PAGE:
Being fed with breast milk may protect infants against the potentially lethal gastrointestinal disease necrotizing enterocolitis (NEC), which particularly strikes premature children. The findings are from a study conducted at the Children’s Hospital Los Angeles, which showed that a protein called neuregulin-4 (NRG4), found in breast milk but not in formula feeding, may protect the intestine against the destruction caused by NEC.
“Our research suggests that without the NRG4 protein found in breast milk, a normal protection mechanism for the immature gut may be missing,” explained the study’s principal investigator at The Saban Research Institute of Children’s Hospital Los Angeles, Mark R. Frey, PhD. “If a baby on formula encounters an NEC trigger such as intestinal infection or injury, he or she may be at increased risk for a life-threatening condition.”
The research team used rodent models and in vitro analysis, as well as conducted exams involving human breast milk and infant intestinal tissue to study the disease. Formula feeding is a known risk factor for the disease, and the scientists verified that while the group of rats fed with formula developed a condition similar to NEC, the ones who received formula and the NRG4 protein were protected against intestinal damages, as were cultured intestinal cells challenged with bacteria related to strains that may induce NEC in humans.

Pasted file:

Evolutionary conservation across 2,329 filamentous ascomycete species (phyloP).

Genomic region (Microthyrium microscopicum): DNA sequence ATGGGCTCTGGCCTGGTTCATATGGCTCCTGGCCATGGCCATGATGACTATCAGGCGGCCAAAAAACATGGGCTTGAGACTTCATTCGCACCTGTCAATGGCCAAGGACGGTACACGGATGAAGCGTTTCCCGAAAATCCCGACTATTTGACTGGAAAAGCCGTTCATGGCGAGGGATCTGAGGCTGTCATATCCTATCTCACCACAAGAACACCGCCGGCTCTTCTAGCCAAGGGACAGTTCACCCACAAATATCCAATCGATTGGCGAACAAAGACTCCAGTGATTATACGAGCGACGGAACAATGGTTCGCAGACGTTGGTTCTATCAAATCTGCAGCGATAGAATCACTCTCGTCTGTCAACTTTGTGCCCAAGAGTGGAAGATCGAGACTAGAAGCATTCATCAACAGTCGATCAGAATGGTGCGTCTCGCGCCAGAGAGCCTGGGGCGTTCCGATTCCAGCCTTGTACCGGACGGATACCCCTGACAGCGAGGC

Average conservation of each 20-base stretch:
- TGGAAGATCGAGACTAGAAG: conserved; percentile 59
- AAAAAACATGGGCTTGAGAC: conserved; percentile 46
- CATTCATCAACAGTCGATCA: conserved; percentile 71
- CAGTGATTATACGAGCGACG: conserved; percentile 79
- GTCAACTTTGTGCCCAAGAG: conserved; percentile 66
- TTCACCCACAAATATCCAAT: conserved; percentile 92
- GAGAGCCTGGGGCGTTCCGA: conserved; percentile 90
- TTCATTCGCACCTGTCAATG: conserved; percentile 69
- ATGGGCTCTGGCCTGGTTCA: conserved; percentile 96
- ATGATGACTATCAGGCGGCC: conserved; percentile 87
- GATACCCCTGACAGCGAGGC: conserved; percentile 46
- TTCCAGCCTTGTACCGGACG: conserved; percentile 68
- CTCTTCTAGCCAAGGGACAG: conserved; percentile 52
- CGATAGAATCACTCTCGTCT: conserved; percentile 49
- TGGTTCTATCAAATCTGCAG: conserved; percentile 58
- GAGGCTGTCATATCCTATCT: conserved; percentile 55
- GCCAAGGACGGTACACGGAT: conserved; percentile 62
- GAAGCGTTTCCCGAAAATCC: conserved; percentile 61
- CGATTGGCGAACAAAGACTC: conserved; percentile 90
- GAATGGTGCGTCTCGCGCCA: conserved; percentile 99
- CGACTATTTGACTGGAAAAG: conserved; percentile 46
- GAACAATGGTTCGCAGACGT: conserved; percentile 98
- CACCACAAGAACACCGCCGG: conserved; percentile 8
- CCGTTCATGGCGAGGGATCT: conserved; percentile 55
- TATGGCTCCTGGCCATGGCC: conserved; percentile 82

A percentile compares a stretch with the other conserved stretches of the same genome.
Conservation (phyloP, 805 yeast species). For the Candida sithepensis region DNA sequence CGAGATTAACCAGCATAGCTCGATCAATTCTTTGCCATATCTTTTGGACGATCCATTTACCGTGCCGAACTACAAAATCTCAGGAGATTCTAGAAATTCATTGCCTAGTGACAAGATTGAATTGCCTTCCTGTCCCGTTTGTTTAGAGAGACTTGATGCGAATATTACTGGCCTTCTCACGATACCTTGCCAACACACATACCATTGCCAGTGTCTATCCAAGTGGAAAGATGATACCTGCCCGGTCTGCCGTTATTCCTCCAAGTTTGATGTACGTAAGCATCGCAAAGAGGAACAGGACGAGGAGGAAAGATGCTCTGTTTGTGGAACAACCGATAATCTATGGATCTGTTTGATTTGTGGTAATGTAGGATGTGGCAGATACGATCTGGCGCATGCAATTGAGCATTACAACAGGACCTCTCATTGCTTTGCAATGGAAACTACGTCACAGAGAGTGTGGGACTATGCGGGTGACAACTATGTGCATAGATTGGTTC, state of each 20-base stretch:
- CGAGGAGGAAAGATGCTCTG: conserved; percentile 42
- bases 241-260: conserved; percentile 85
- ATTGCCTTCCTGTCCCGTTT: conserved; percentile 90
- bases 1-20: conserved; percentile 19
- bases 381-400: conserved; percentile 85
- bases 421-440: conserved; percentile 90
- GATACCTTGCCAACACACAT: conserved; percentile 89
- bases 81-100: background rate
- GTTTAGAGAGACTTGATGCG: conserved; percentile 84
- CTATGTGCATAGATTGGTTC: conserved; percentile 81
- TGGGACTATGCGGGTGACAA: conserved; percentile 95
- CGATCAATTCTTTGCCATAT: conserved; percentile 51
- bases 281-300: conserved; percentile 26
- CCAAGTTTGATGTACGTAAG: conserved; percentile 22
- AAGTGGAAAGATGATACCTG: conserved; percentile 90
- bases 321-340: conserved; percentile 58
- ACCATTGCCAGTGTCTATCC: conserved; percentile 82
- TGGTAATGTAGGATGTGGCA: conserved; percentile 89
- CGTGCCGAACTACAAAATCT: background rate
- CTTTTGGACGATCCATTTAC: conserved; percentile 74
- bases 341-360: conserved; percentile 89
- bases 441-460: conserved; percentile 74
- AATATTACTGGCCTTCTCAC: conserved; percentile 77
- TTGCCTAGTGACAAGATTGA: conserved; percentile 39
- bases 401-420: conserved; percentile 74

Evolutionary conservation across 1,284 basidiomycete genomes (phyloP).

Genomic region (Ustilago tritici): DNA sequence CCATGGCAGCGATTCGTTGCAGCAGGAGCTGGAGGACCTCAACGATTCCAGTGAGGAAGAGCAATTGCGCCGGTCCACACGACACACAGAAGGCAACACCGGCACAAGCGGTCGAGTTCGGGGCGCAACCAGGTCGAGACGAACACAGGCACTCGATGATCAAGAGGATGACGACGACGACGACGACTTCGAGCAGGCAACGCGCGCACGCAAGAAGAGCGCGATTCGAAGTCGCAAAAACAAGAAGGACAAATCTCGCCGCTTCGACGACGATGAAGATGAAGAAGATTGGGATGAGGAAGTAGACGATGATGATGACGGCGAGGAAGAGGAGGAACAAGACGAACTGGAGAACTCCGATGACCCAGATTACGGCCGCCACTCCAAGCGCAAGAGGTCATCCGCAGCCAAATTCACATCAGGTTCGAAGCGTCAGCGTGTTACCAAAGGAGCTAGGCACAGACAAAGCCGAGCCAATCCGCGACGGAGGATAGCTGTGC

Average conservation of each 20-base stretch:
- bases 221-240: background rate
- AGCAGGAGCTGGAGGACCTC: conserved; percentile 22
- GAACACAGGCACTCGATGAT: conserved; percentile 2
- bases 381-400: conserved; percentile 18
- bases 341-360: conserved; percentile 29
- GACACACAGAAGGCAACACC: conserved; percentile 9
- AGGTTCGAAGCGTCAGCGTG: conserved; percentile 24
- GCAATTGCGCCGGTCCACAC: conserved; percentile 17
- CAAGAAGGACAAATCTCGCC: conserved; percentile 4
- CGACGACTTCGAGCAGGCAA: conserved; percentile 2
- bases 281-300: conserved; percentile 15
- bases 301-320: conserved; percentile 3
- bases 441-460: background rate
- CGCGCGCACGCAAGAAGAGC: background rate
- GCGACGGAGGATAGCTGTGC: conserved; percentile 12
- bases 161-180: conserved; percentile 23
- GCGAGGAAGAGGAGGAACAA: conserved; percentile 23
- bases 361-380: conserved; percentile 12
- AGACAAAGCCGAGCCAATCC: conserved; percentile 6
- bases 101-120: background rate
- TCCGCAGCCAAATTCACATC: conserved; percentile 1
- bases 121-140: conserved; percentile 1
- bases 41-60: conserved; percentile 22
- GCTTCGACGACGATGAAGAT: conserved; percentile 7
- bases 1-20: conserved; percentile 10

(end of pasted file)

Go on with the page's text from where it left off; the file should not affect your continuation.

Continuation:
The scientists were able to demonstrate that NRG4 binds specifically with ErbB4, a receptor found in the intestine, in order to block damage caused by intestinal inflammation. Human NEC causes losses of Paneth cells, which are specialized cells present throughout the small intestine that protect the organ from microbial damage and support the intestinal stem cells needed for ongoing renewal of the intestinal lining. NRG4 also prevents from the loss of Paneth cells, as observed in the mouse model of NEC. The findings of the study were published online at the American Journal of Pathology. entitled, “The ErbB4 Ligand Neuregulin-4 Protects against Experimental Necrotizing Enterocolitis.”
“We’re finding a protective protein in breast milk, with its receptor in the intestine,” said Frey, who is also an assistant professor of Pediatrics and Biochemistry & Molecular Biology at the Keck School of Medicine of the University of Southern California. “Given that NEC is a significant clinical problem without an effective treatment, we plan to evaluate NRG4 for its therapeutic potential in this disease.”
The disease is fatal in 30 percent of the cases. Even babies that survive NE, often face lifelong consequences, which may include removal of part of their intestine and dependence upon intravenous nutrition. The discovery may mean a way of preventing the disease.
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